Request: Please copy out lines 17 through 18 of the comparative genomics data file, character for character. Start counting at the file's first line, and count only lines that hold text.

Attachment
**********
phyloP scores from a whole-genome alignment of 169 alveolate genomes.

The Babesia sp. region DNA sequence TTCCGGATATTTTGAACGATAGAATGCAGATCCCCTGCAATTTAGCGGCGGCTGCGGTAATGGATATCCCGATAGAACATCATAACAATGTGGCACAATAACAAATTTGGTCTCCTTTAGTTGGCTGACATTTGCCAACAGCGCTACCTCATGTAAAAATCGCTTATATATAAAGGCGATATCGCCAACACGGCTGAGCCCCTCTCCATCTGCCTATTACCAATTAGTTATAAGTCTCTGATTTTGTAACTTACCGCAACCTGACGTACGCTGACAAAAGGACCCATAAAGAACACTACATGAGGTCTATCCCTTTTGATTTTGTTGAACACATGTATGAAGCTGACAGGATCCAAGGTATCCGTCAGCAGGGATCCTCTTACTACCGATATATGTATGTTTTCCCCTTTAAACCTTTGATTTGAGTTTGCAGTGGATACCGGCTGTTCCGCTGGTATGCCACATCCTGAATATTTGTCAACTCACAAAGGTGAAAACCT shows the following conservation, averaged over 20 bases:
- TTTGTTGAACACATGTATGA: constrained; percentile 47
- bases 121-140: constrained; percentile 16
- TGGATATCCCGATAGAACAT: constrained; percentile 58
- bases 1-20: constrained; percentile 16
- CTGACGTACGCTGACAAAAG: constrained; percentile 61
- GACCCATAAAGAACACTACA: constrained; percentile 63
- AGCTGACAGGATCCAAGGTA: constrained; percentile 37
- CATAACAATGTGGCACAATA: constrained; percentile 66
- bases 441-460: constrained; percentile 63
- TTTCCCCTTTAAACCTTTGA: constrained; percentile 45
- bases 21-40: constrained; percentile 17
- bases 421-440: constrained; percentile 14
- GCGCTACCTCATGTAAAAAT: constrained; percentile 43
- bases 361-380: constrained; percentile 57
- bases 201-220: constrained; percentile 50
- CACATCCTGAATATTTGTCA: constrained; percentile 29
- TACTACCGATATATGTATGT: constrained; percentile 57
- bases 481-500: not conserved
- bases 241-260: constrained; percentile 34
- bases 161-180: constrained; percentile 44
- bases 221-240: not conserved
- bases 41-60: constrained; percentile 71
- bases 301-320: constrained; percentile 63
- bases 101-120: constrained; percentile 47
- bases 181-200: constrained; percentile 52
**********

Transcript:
- bases 201-220: constrained; percentile 50
- CACATCCTGAATATTTGTCA: constrained; percentile 29